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    German Chancellor Angela Merkel attends the weekly cabinet meeting at the chancellery in Berlin, Germany, April 20, 2016.

    That Sinking Feeling: Is Merkel Caving In to Erdogan's Blackmailing?

    © REUTERS/ Hannibal Hanschke
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    It seems that German Chancellor Angela Merkel is retreating and Turkish President Erdogan is about to bring Europe to its knees. The question arises whether other European leaders will follow in Merkel's footsteps.

    The issue of visa-free travel for Turkish citizens has already become an apple of discord in the EU: on Tuesday, Hansjoerg Haber, the EU's top envoy to Turkey, known for his tough attitude towards Ankara's policies, resigned.

    Remarkably, the EU Commission refused to comment on the reasons for his resignation, Nikolaj Nielsen of Euobserver.com noted.

    "We as the European Union continue to work with Turkey, Turkey is a key partner," EU commission spokeswoman Maja Kocijancic said, as cited by the media outlet.

    Nielsen called attention to the fact that earlier, on Monday, Preben Aamann, spokesman for EU council chief Donald Tusk, said in his tweet that the dramatic drop in asylum seekers arriving from Turkey to Greece is "hard evidence that EU strategy on migration works."

    But what is the price Europe should pay for it?

    According to the Telegraph, the German Chancellery is about to swallow its pride and cave in to Recep Tayyip Erdogan's pressure. Earlier Ankara refused to meet all of the EU's requirements to obtain visa-free travel for Turkish citizens and threatened to abolish the EU-Turkish refugee agreement.

    The major stumbling block has long been Ankara's controversial anti-terrorist legislation that leaves Erdogan's hands untied in cracking down on Turkish opposition and dissidents.

    "Angela Merkel is ready to cave in to Turkish 'blackmail' and grant visa-free access to the Schengen zone for 75 million people, despite President Erdogan refusing to meet key EU conditions," the media outlet reported Sunday citing a leaked cable from Britain's ambassador in Berlin Sir Sebastian Wood.

    According to the leaked diplomatic telegram ('DipTel), the German Chancellor's officials are ready to negotiate a "compromise formulation" on the Turkish terrorism law.

    Is Merkel retreating from European principles?

    "I don't see any preconditions for Angela Merkel triggering a serious conflict within the European Union," Alexander Shpunt, the director of the Moscow-based Institute of Political Analysis Instruments, told the Russian newspaper Svobodnaya Pressa.

    Shpunt believes that she would rather use her weight, as Germany's leader, to persuade the EU member states to soften their stance on Ankara meeting Brussels' requirements. The problem is that there is not only Turkey's anti-terrorism legislation that sparks controversy within the EU: there are many more conditions Ankara has yet to meet, Shpunt stressed.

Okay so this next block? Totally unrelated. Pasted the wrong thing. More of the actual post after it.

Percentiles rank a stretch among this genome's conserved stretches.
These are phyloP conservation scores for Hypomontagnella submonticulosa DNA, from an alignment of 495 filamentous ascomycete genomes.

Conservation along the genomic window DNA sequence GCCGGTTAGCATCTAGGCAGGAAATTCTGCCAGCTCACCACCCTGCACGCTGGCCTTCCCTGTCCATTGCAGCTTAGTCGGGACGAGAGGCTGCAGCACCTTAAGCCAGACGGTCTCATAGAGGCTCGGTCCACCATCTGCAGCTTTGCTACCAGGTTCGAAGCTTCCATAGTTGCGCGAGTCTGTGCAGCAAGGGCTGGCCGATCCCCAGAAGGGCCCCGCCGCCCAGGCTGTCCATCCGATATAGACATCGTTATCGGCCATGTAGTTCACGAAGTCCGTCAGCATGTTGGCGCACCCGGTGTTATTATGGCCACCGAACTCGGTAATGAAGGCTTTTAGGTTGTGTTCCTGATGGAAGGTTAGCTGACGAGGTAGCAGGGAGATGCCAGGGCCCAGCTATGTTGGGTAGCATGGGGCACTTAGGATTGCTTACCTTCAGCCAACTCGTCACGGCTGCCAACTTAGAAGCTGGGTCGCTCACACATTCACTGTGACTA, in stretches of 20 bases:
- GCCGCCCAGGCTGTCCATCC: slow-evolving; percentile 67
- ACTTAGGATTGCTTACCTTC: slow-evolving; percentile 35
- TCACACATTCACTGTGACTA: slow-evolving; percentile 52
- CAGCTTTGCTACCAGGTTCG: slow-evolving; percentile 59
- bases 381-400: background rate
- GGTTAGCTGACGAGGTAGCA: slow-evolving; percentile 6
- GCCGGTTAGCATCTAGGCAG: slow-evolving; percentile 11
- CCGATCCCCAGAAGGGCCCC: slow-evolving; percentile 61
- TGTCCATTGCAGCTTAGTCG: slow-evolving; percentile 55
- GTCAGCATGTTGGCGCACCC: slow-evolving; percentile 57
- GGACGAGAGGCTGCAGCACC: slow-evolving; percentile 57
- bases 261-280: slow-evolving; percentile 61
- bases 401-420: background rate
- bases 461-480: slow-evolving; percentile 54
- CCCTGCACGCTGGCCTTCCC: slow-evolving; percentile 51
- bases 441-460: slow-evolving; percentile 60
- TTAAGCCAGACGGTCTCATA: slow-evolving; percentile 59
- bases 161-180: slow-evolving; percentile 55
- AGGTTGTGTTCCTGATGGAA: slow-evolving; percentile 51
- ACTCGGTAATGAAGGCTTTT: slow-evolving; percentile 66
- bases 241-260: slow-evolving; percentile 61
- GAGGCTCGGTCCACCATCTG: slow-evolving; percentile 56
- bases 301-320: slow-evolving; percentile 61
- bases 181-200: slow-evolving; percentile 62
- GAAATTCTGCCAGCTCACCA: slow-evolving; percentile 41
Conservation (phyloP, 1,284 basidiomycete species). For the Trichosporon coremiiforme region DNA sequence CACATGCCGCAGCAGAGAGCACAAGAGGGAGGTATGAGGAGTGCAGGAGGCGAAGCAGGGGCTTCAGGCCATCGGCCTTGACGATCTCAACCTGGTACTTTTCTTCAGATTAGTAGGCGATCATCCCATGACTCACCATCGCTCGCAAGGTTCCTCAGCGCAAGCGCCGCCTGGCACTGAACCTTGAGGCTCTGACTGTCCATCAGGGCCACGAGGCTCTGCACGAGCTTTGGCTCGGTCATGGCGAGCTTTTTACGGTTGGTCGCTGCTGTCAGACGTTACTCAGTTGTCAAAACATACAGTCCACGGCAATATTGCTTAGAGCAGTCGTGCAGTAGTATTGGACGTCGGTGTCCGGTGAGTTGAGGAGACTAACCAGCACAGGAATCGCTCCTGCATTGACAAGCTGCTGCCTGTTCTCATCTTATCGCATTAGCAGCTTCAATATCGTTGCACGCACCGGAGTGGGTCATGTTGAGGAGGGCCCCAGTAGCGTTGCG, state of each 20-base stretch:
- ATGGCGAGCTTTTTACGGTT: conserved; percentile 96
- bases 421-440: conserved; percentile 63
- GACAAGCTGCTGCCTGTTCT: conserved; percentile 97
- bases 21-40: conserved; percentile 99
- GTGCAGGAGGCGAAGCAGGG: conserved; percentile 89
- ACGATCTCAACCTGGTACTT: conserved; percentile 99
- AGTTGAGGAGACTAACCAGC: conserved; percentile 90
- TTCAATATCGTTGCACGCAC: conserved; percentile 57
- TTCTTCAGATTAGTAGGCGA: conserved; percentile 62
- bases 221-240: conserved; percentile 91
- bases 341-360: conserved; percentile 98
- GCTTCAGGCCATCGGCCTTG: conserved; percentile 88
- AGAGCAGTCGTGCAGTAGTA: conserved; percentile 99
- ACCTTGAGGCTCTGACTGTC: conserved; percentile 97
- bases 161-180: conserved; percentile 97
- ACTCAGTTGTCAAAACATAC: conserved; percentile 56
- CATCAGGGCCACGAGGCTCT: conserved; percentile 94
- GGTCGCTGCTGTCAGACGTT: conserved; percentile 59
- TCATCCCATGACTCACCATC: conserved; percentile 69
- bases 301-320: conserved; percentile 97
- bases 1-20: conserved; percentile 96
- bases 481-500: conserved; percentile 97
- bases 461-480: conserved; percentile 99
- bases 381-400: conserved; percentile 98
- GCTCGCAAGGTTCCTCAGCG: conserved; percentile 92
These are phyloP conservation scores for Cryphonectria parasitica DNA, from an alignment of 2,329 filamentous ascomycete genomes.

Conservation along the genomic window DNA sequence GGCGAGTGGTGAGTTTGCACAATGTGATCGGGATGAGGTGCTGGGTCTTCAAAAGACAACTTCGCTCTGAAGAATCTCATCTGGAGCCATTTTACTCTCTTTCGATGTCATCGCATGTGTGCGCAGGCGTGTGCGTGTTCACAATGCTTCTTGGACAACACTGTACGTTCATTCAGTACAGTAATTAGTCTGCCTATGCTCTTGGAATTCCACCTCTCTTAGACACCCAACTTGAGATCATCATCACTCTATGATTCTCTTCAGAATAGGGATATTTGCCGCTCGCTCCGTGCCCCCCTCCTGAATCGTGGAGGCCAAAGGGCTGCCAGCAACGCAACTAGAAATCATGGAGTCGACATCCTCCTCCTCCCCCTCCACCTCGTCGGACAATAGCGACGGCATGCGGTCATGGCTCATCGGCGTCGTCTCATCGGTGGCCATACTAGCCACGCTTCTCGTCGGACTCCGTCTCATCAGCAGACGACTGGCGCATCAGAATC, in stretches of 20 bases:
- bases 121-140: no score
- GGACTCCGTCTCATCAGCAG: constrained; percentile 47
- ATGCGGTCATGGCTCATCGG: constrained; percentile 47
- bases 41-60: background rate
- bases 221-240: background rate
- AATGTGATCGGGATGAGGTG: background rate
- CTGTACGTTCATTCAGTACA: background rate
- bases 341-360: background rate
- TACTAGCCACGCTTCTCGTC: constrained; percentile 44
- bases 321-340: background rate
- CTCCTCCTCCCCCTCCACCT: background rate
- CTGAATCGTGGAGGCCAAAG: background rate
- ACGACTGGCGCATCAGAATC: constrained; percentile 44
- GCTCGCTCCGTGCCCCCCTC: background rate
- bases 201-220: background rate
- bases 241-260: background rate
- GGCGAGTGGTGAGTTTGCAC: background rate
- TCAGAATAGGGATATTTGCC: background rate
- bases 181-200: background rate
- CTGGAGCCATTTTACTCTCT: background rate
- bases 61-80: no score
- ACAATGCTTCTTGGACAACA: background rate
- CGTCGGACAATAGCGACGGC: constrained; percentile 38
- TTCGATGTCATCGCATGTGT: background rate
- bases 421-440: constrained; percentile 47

In reality, at the root of the EU-Turkish dispute over the refugee crisis lies Ankara's de-facto "monopoly" on legalization of refugees flowing from the Middle East and Central Asia to Europe through Turkey, according to the expert.

    Turkish President Recep Tayyip Erdogan. file photo
    In addition to a "corruption component" of this business there is yet another noteworthy matter. Given close connections between Islamists and the Turkish leadership, the question of the smuggling of radical Islamic extremists into Europe acquires a new meaning, Shpunt remarked.

    "For example, a refugee from the [Syrian] Christian community may not get a passport and a visa in Turkey. In contrast, a fake "refugee" from some [Syria-based] terrorist organization would obtain [these documents] easily. And it is the Turkish president who would decide [who will enter the EU]," the expert underscored, adding that by striking the EU-Turkish agreement the European leadership handed the right to decide who is an "asylum seeker" and who isn't over to Turkey.

    It is worth mentioning that Angela Merkel has found herself in an awkward position due to her migrant policies' failure. Undoubtedly, Ergodan is well aware of that. Therefore, he has no scruples about blackmailing Brussels and Berlin.

    However, it is not as easy as it seems, Vadim Trukhachev, Professor of Foreign Regions Chair at Russian State University for Humanities, believes.

    In his interview with Svobodnaya Pressa the Russian academic stressed that in order to convince the European community to reach a "compromise" with Erdogan, Merkel would have to exert considerable pressure on Germany's Bundestag as well as on the European Parliament and on the EU member states' governments.

    Even if she tries to do it there is no guarantee that she would succeed, Trukhachev stressed, adding that the refugee crisis has almost ruined Merkel's political career.

    Meanwhile, Turkish dissidents are expressing their frustration regarding the EU's unwillingness to nail Erdogan for his crackdown against the fundamental rights of freedom of speech and expression.

    "Unfortunately, the leaders of the EU have not been raising their voices about this authoritarianism in Turkey because of the agreement about refugees," Turkish opposition journalist Can Dundar told the European Parliament on Tuesday, as quoted by Eurobserver.com.

    "They [EU] prefer the price of our freedom for an agreement on refugees. I think this is shameful and I've said this from the very beginning," Dundar stressed.


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    Schengen borders, refugee crisis, asylum seekers, Jihadists, visa-free travel, European Commission, European Parliament, Angela Merkel, Recep Tayyip Erdogan, Germany, Europe, Turkey, Brussels
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